Day 4 saw us wake to a beautiful sunrise in Kynuna and the news we were sitting in fifth spot. Day 4 was our longest driving day – 600+kms.
After breakfast and the briefing we helped the Old Bulls diagnose a mechanical issue.
Then Soni jumped in with the Wagon Wheels to navigate for them and we all set off for the Walkabout Creek Hotel. It seemed like a travesty to be there before 10am, but we consoled ourselves with a coffee and a look around.
We visited the Julia Creek State School for lunch. Then continued on, stopping to admire some old mine workings at Three Rivers.
The last stage of the day saw us pass through beautiful private properties, including a stunning dry river crossing. We overnighted at the Burke and Wills Roadhouse. Kenny’s rear right wheel had accumulated dust between the brake disc and the wheel, so we asked the Army if they’d be willing to give him a little TLC. Not only did they pick him up from where we’d parked him; they took the whole wheel off, gave the disc a really good blow out then dropped it back to camp (all while we were dining, drinking and carrying on). If only we could get that kind of service at home!
At the end of Day 4 we were in fourth place with 66 penalty point for the four days, but all that was about the change!
Susan, Sonia and I had arranged to skip the rally stages, drive straight to Karumba and go fishing. Now I won’t name any names, but one of our crew was quite skilled at wagging school in her day.
Soni says Apparently, the secret to good wagging is flying under the radar, but all chances of that were thwarted when we took off out of the Burke and Wills Roadhouse, Soni put her foot down and Kenny screamed!
We limped back to the Roadhouse, wrung our hats in our hands and asked the Army if they’d consider looking at Kenny for the second time in twelve hours. Not long after three camouflaged butts were hanging under our bonnet, diagnosing a loose fan belt. We were back on the road without too much fuss, and we made a beeline for Karumba. (Stopping for essential supplies – beer and fried chicken – in Normanton.)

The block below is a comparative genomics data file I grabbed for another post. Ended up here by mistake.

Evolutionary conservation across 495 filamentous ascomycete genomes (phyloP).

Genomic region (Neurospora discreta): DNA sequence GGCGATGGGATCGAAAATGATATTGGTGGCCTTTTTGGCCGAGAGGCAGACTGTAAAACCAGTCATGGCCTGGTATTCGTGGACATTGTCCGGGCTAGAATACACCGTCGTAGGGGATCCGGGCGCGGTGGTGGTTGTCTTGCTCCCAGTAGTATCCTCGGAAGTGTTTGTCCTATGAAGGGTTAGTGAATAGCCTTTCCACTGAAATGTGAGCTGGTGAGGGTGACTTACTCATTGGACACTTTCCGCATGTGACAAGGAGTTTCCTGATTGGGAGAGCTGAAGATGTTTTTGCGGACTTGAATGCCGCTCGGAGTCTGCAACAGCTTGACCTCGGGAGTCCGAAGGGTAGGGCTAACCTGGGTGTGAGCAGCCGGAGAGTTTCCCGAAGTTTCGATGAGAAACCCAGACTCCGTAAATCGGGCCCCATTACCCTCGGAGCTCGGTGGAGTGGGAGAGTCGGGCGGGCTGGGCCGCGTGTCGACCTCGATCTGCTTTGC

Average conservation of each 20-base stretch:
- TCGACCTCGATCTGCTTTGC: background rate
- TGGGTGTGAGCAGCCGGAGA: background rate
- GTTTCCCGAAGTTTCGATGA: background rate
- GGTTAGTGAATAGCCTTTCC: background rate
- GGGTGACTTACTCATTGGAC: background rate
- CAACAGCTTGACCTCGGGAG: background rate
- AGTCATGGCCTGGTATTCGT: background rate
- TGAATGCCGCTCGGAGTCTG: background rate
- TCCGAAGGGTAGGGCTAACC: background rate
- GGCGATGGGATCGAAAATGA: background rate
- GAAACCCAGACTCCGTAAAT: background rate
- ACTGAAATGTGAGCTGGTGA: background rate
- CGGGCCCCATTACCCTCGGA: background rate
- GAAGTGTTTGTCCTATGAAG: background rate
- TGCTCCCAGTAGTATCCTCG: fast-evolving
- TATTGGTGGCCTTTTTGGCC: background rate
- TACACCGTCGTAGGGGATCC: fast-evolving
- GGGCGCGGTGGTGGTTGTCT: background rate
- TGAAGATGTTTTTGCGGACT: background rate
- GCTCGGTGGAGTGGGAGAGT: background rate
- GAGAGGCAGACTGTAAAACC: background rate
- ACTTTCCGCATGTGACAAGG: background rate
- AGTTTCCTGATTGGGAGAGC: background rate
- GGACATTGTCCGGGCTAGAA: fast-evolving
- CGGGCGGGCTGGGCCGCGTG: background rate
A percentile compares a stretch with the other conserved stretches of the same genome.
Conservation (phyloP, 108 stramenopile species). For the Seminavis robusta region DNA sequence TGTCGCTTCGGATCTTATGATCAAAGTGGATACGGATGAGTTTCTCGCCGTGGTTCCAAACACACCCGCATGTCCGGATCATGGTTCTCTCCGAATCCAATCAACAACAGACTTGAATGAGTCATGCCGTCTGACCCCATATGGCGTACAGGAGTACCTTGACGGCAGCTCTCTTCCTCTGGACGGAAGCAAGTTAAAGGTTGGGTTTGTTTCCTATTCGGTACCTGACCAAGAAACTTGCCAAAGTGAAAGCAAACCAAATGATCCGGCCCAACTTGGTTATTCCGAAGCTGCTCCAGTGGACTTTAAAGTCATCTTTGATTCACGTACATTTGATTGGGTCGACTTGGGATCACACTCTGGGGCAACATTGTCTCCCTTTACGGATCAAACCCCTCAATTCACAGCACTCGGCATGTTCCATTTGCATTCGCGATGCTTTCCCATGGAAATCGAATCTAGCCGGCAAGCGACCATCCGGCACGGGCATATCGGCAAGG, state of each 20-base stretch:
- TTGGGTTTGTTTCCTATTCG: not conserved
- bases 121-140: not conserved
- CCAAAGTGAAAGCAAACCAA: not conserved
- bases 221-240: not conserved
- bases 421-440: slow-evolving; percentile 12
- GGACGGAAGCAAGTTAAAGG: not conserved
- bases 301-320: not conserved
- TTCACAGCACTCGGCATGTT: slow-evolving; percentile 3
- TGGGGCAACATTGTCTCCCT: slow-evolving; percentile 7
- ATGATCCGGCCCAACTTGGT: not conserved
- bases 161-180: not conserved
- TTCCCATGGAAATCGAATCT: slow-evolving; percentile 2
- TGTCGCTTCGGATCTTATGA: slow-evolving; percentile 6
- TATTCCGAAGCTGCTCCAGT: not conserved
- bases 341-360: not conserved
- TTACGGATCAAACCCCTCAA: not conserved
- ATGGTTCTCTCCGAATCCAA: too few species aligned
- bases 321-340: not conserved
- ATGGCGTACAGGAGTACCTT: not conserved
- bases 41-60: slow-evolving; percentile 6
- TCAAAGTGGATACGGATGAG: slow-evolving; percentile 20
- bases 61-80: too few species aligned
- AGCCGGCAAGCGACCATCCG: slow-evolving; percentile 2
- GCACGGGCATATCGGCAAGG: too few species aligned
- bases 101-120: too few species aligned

Once aboard Kerry D charters, it didn’t take long for the Angels to hook up. The first salmon I landed in the boat was 56cm (which just so happens to be our car number). We took this as a good omen, and it wasn’t long before the first became many!
Back on dry land, we made our way to the accommodation that Soni had so cleverly booked ahead, for a shower and a change, before heading to the pub for some sundowners.
I’d heard lots about the Karumba sunset, but I’m pleased to report it is just as lovely as everyone says. Goodness we had a great night!
Wagging to go fishing cost us though: we tallied 45 penalty points for skipping the rally stages and plunged from fourth to nineteenth place but we had no regrets – we couldn’t have done it once we were home!
Day six saw us head from Karumba to Einasleigh. We spotted brolgas and jabirus on our way out of Karumba, the country then became dry and the termite mounds reappeared. After lunch in Croydon (Stan Kelly’s hometown), Amanda jumped in with the Old Bulls for a stage and she learned just how important navigating is when you’re doing it at pace! There’s a bit more time between instructions when you’re in Kenny. 😉
We got up to a bit of mischief just outside of Georgetown.
We waited to see if our prank would be successful, but no one came. So we set off to Forsayth where we pulled up for a beer, only to have Jimmy, Avril and Heather arrive moments later. It was fabulous to have them back and the party continued into the night at the Einasleigh Hotel!
We can’t thank the Einasleigh crew enough for their hospitality. Our camp oven dinner was delicious – they’d even recruited a baker to help make beautiful rolls to go with our stew.
Through the evening, we started to hear a few anecdotes from people who’d encountered a snake at a gate on the stage before Forsayth. We laughed ’til our faces hurt that night!